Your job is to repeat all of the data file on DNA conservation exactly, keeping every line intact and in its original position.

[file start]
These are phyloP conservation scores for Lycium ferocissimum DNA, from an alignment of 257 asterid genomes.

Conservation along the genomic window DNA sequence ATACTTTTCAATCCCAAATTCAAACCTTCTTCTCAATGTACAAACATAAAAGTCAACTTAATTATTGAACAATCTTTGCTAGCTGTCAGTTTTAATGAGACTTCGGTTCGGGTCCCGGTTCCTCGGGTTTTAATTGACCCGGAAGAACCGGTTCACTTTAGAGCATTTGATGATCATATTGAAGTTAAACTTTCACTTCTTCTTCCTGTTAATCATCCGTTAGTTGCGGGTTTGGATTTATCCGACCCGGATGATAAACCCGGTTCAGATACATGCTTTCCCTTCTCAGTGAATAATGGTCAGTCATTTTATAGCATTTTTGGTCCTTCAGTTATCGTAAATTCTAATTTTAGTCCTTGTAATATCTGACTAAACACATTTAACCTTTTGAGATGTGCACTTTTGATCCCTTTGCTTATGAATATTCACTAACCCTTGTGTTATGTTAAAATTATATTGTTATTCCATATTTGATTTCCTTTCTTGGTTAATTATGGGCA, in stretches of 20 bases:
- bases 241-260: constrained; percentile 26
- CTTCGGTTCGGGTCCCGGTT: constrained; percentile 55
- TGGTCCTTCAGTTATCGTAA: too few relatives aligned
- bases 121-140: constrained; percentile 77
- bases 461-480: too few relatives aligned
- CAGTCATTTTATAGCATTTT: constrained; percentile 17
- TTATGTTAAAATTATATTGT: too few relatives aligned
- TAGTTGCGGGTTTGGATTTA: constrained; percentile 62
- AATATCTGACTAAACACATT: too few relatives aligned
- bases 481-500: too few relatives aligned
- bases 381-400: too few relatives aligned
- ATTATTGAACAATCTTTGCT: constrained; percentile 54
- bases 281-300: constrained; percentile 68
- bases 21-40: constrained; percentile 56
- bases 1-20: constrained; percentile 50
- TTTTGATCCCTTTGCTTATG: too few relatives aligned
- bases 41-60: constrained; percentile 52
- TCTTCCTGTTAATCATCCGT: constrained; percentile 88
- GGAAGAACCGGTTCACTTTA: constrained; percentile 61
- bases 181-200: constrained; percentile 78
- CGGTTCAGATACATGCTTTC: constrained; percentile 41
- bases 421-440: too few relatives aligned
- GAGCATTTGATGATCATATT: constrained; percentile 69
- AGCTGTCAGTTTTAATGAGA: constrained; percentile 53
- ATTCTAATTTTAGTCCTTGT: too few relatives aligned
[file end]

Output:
These are phyloP conservation scores for Lycium ferocissimum DNA, from an alignment of 257 asterid genomes.

Conservation along the genomic window DNA sequence ATACTTTTCAATCCCAAATTCAAACCTTCTTCTCAATGTACAAACATAAAAGTCAACTTAATTATTGAACAATCTTTGCTAGCTGTCAGTTTTAATGAGACTTCGGTTCGGGTCCCGGTTCCTCGGGTTTTAATTGACCCGGAAGAACCGGTTCACTTTAGAGCATTTGATGATCATATTGAAGTTAAACTTTCACTTCTTCTTCCTGTTAATCATCCGTTAGTTGCGGGTTTGGATTTATCCGACCCGGATGATAAACCCGGTTCAGATACATGCTTTCCCTTCTCAGTGAATAATGGTCAGTCATTTTATAGCATTTTTGGTCCTTCAGTTATCGTAAATTCTAATTTTAGTCCTTGTAATATCTGACTAAACACATTTAACCTTTTGAGATGTGCACTTTTGATCCCTTTGCTTATGAATATTCACTAACCCTTGTGTTATGTTAAAATTATATTGTTATTCCATATTTGATTTCCTTTCTTGGTTAATTATGGGCA, in stretches of 20 bases:
- bases 241-260: constrained; percentile 26
- CTTCGGTTCGGGTCCCGGTT: constrained; percentile 55
- TGGTCCTTCAGTTATCGTAA: too few relatives aligned
- bases 121-140: constrained; percentile 77
- bases 461-480: too few relatives aligned
- CAGTCATTTTATAGCATTTT: constrained; percentile 17
- TTATGTTAAAATTATATTGT: too few relatives aligned
- TAGTTGCGGGTTTGGATTTA: constrained; percentile 62
- AATATCTGACTAAACACATT: too few relatives aligned
- bases 481-500: too few relatives aligned
- bases 381-400: too few relatives aligned
- ATTATTGAACAATCTTTGCT: constrained; percentile 54
- bases 281-300: constrained; percentile 68
- bases 21-40: constrained; percentile 56
- bases 1-20: constrained; percentile 50
- TTTTGATCCCTTTGCTTATG: too few relatives aligned
- bases 41-60: constrained; percentile 52
- TCTTCCTGTTAATCATCCGT: constrained; percentile 88
- GGAAGAACCGGTTCACTTTA: constrained; percentile 61
- bases 181-200: constrained; percentile 78
- CGGTTCAGATACATGCTTTC: constrained; percentile 41
- bases 421-440: too few relatives aligned
- GAGCATTTGATGATCATATT: constrained; percentile 69
- AGCTGTCAGTTTTAATGAGA: constrained; percentile 53
- ATTCTAATTTTAGTCCTTGT: too few relatives aligned